How I Met My Dog

Speaking Dog-lish

Whether you are a first time dog owner or a seasoned one who could use a refresher in how to train your dog, sharing a language is the first step to ensuring a long and happy relationship with your pup.

Our dogs are incredibly smart! They have a powerful set of senses, love to have a job and are excellent at reading cues. Watching them make new discoveries and learn new tricks (especially if we catch it on camera) is the one of the best parts of being a pet parent. 

Helping your dog learn a new command or a new trick creates a partnership like no other. Speaking a common language not only makes it easier for you to teach your dog what you would like him/her to do, it makes it far easier for your dog to learn what it is that you want. The best thing to remember when you first start training your dog is that he probably doesn’t speak English (or any other language other than dog) yet. Do your new friend a favor and break it down for them; learn to speak dog-lish:

  • Add a hand signal

Not all species can inherently follow hand signals, but dogs can. Let your dog be a visual learner and help him understand your cues by attaching a hand signal to a word.  Try keeping it simple with one handed gestures e.g., a stop sign with your hand for “stay”, a sweep up from your thigh next to your eye for “sit”, a sweep down from your eye to your thigh for “down”). These visual cues, when paired with words, are literally helping hands for your dog as he/she is learning the language of human-speak. Want to step it up a level and really impress your friends at the dog park? Maybe you’re bilingual and you want your dog to be too. As long as you use the same visual queues, even if the word changes, your dog can learn to understand any language.

  • Use lots of positive reinforcement

Dogs learn by connecting both positive and negative experiences with specific tasks. If you make training fun, your dog will look forward to the training sessions. Using treats and lots of praise when teaching your dog, no matter what his/her age is, will help them become “trick” masters in no time. We think that using very small pieces of high value treats is the best way to capitalize on every training opportunity. Pro tip: every time your dog’s behavior is worthy of a treat, get their attention by touching their nose with the treat and then quickly bringing the treat up next to your eye. As your dog gaze follows the treat up to your eye and you have made eye contact, praise and give the treat. This kind of positive reinforcement while your dog is looking at you not only reinforces your bond with each other, it also helps your dog associate looking at you with positive guidance.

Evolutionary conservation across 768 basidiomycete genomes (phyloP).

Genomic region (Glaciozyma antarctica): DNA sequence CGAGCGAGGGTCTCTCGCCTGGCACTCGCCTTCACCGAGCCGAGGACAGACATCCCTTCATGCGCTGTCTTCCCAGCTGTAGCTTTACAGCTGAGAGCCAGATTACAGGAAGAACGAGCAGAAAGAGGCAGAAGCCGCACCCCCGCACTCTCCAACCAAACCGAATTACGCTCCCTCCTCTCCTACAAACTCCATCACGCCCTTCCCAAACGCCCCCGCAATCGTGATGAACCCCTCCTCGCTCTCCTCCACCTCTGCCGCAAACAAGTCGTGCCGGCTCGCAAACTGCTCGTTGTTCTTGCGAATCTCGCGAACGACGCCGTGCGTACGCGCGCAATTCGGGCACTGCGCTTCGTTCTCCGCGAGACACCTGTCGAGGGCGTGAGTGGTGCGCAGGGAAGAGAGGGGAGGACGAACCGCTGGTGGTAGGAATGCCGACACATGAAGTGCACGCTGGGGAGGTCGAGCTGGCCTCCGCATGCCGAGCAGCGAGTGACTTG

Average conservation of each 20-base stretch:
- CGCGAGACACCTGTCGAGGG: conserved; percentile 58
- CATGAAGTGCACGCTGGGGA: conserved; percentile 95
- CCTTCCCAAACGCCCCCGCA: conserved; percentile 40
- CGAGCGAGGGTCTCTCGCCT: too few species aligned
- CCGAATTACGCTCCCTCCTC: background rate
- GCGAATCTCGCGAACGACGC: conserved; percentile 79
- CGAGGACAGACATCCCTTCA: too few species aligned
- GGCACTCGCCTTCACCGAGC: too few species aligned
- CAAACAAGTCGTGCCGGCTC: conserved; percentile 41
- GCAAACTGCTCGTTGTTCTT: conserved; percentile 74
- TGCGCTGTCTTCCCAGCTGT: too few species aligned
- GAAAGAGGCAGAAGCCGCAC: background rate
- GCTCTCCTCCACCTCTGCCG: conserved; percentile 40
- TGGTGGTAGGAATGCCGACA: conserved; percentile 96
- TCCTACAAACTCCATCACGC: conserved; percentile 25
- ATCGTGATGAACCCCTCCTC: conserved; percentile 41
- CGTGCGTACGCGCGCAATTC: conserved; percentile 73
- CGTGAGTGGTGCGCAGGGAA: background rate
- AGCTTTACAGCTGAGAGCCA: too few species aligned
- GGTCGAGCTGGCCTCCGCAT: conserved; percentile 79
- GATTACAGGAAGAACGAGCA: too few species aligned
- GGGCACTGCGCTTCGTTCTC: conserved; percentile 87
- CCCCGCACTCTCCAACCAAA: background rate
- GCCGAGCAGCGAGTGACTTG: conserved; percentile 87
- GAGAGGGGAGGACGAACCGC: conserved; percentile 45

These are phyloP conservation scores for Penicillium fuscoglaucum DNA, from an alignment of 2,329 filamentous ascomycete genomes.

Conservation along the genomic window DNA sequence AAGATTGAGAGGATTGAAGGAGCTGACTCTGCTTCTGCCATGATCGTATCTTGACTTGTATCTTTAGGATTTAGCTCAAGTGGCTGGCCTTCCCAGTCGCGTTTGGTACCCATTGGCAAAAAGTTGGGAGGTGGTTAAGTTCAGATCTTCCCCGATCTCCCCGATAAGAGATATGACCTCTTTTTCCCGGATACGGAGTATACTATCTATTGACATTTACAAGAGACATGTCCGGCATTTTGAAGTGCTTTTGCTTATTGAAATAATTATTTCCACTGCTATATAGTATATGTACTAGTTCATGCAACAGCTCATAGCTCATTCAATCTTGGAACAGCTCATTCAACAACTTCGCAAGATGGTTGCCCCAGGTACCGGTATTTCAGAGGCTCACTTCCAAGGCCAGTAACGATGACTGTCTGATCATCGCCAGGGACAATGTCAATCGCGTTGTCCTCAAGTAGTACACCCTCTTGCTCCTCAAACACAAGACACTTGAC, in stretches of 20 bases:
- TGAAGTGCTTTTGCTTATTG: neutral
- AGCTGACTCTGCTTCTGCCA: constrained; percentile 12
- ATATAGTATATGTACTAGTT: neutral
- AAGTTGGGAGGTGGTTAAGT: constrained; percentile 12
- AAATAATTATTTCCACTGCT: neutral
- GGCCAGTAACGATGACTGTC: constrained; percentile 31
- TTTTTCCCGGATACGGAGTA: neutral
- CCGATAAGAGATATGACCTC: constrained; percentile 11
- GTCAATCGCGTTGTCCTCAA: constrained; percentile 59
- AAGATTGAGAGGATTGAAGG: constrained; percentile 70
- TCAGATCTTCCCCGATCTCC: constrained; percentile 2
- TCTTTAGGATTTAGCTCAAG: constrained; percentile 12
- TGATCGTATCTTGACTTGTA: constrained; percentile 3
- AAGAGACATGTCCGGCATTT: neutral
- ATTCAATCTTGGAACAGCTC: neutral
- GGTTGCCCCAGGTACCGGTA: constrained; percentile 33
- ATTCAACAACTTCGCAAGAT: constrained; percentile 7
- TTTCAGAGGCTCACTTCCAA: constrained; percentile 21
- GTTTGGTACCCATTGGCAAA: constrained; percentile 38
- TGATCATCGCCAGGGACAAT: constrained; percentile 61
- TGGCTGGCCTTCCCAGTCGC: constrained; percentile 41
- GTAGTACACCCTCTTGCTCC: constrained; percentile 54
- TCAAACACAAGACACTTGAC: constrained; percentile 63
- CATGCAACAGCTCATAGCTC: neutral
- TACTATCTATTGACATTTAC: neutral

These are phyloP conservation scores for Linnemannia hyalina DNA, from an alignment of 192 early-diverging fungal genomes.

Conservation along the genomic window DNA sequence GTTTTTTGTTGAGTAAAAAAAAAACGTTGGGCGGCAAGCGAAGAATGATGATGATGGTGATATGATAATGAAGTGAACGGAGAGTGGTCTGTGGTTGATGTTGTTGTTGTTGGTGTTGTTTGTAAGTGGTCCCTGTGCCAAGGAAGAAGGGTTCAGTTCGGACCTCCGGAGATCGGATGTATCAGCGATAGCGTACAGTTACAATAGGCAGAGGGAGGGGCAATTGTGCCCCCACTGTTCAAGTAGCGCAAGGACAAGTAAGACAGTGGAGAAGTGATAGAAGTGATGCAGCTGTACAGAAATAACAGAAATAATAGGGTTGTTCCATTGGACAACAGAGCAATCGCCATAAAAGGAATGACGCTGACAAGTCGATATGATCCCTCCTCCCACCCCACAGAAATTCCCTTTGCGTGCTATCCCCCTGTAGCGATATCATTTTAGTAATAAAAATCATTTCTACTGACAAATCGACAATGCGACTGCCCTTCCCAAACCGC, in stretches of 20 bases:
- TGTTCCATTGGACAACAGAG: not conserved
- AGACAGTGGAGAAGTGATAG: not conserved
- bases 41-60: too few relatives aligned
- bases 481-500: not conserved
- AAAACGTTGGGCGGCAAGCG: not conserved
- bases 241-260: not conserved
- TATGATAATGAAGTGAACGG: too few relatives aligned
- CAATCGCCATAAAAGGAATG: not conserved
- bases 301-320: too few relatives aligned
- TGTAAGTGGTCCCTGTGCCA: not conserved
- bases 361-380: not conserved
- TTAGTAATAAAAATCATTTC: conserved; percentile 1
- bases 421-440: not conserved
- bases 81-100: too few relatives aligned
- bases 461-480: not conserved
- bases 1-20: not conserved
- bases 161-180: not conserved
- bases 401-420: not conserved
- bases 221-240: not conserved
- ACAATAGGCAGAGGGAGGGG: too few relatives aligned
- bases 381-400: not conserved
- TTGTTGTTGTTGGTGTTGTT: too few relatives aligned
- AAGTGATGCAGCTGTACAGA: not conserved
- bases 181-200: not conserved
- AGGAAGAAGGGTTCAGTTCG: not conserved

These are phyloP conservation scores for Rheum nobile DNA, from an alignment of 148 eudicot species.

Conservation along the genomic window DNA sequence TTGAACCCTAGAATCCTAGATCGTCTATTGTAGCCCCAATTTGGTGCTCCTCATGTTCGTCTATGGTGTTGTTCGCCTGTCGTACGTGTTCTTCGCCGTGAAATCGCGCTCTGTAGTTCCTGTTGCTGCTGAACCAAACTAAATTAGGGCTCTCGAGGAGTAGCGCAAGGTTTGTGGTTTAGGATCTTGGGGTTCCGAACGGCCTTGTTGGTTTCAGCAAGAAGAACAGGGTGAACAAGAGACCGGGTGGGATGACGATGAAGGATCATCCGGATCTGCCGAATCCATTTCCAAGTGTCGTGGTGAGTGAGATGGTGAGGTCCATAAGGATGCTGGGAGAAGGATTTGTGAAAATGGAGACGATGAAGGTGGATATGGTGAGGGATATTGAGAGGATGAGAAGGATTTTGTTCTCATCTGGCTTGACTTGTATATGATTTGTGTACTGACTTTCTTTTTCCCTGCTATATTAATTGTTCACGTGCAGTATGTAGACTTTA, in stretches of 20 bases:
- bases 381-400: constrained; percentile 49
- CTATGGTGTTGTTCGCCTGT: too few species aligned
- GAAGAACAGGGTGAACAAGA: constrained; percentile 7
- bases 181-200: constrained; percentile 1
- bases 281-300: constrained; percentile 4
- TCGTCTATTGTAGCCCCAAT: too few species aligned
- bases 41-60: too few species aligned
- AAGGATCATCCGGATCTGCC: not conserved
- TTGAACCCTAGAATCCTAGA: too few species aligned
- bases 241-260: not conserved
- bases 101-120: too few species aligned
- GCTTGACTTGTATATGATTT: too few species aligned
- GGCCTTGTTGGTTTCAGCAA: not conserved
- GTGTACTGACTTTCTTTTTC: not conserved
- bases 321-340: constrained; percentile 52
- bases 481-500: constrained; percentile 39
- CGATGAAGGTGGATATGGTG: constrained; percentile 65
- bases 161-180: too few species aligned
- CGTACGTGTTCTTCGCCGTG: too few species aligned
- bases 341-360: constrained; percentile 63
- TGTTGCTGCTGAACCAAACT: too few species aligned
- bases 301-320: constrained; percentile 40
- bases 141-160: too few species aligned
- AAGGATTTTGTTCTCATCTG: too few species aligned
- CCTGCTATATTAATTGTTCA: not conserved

• Adjust your tone

Your dog has an excellent sense of hearing as well as an extraordinary sense of emotional awareness. How you are feeling coupled with how you speak to your dog can make or break your relationship. Always remember to adjust your tone of voice before you begin any training session. If your voice projects happiness, your dog will feel that and work even harder to please you.

  • Learn the basics before the hard stuff

Teaching your dog sit, come, down, stay, off, and leave-it will lay a strong foundation for a myriad of other tricks (roll over, crawl, play-dead or anything else you can think of)! Sit and down are great to start with and will get your dog used to your style of hand signal, cadence and tone of voice. Come and stay are essential commands to learn if you have hopes of walking your dog off leash and they will help keep your dog safe in a number of potentially dangerous situations. Off will teach your pup not to jump on people and when to get off furniture. Leave it is a useful one to keep your dog from picking up things that don’t belong in their bellies. Once you and your dog have this basic vocabulary down, you will both be fluent in dog-lish, making the more complex tricks easier and just as enjoyable to master. 


Looking for some specific training instruction? Check out our articles Knock-knock, bark-bark: How to Keep your Dog Calm when Visitors Arrive and 3 Easy Indoor Games that Become Impressive Outdoor Tricks.

You talkin to me?

If you want your dog to follow your commands, get his/her attention by calling their name first. A dog that’s looking at you, is more likely to pay attention to what you’re saying.

Back to Blog